Show Your Support for Biomedical Research!

Are you proud of your work to help improve global human and animal health?  Do you want to help support the efforts to protect scientific liberty and the ethical use of animal models in biomedical research?  Then look no further.

The folks at the Foundation for Biomedical Research (FBR) have BIOMEDICAL RESEARCH SAVES LIVES bumper stickers available for distribution.  If you missed out on these at last year’s AALAS Annual Meeting, here’s your chance to grab one.  These are a great way to highlight the importance of supporting lifesaving science with the general public.

Contact FBR today at to learn how you can get a bumper sticker.

What Animal Research Means to March Madness

March Madness is in full swing.  The brackets are filled out.  Some are busted.  The upsets are happening.  The powerhouses are surging towards the Final Four.  But did you ever stop to think that maybe, just maybe, animal research is playing a role?  It definitely does and got the folks at the Foundation for Biomedical Research (FBR) thinking.

In a blog post published today, FBR took a close look at the world of animal models in competitive sports.  In one interesting example, horses and macaques, for example, were instrumental in the development of microfracture surgery.  This surgical procedure corrects torn cartilage in the knee by smoothing the edges of the tear and creating tiny fractures in the underlying bone, releasing stem cells from the bone marrow.  By creating a “superclot,” cartilage-building cells are released.  Arthroscopic surgery and repairs of ligament tears also owe a debt to animal research.

If you have a moment in between games or during halftime, take a few minutes to scout out FBR’s latest blog post, “What Animal Research Means for March Madness.”  You can read the posting here.

Thanks to Primates, OHSU Researchers Are One Step Closer to Killing HIV in Newborns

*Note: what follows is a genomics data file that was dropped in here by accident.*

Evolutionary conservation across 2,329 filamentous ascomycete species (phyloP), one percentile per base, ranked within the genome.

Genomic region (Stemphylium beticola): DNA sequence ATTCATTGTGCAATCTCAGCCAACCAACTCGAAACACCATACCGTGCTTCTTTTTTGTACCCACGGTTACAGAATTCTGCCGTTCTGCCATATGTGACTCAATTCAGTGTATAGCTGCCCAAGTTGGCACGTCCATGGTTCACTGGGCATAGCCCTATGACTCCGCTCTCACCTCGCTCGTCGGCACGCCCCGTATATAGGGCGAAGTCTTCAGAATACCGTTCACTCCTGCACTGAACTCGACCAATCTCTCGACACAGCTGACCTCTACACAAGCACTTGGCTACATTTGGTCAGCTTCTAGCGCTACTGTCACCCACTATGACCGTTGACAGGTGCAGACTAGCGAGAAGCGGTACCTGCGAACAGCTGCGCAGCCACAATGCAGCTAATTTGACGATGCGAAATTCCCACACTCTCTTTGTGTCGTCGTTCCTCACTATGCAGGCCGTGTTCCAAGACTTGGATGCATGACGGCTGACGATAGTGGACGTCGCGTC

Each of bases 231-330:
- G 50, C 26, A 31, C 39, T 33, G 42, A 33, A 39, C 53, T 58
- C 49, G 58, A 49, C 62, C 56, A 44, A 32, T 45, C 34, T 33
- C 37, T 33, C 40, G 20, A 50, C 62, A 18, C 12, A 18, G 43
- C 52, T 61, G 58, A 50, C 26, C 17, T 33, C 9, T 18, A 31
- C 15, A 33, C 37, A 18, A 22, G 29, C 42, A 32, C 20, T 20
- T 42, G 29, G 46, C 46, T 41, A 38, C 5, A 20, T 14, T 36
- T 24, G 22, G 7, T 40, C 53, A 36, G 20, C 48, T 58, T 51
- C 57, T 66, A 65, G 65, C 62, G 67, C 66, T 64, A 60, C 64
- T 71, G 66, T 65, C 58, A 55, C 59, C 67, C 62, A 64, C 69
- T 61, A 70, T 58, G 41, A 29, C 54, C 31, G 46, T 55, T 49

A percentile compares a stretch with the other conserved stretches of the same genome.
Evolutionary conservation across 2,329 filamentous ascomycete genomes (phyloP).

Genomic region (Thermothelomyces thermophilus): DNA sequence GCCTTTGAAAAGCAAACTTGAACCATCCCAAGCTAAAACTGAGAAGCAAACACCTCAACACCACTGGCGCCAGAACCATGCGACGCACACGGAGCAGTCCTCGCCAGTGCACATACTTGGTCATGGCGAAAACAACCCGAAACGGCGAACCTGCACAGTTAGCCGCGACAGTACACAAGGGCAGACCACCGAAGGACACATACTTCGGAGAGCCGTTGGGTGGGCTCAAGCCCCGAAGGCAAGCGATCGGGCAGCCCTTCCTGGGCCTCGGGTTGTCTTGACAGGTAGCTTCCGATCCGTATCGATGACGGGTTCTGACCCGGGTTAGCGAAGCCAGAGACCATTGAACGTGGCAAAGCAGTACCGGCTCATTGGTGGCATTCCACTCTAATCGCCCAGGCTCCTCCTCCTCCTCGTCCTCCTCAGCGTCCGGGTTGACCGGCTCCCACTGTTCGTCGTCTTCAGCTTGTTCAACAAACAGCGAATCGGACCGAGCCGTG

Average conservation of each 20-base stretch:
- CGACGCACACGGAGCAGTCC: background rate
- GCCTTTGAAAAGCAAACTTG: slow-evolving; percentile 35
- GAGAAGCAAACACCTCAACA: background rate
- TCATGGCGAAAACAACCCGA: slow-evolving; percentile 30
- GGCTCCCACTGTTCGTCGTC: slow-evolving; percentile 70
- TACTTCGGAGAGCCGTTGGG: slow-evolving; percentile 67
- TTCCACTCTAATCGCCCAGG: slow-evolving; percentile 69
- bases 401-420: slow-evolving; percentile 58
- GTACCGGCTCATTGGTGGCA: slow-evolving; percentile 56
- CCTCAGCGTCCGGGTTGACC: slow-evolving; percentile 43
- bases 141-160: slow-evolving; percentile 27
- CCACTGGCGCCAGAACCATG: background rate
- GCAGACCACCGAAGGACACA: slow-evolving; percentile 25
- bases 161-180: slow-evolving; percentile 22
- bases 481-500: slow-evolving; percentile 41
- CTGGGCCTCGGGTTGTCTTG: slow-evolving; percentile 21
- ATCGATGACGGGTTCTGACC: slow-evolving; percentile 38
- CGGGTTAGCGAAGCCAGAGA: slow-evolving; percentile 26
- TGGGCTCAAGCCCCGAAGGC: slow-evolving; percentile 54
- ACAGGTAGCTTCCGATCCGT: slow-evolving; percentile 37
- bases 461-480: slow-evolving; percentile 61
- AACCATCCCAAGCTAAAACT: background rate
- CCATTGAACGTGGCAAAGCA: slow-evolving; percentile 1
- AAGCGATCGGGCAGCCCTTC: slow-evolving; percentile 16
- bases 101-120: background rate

There is exciting and promising news coming out of Oregon Health & Science University.  According to a report, researchers at the Oregon National Primate Research Center have discovered that a genetically engineered antibody can hunt and kill HIV.

Genetically engineered antibodies were administered 24 hours after primates were infected with the HIV virus.  The findings were amazing.  “This is really a complete, 100-percent cure basically,” said Dr. Nancy Haigwood, Director of the Primate Research Center.  By the end of the study, six months later, the primates showed no infection.  Each year, 200,000 children are born to mothers with HIV and this new development, hopefully, will help prevent mother-to-child transmission of the virus.

To read the news story on this development and to see Dr. Haigwood’s interview, please click here.

Register Today for NABR’s Upcoming Exclusive Webinar!

Do you or your institution have questions for the USDA about compliance with the federal Animal Welfare Act?  Then you've come to the right place.  NABR has organized a one-of-a-kind opportunity to meet the new Deputy Administrator for Animal Care at USDA's Animal and Plant Health Inspection Service (APHIS) on Tuesday, May 3 during NABR’s next webinar.  She will be answering your questions live from NABR headquarters in Washington, DC at this special event.  Space is going very quickly so please register ASAP.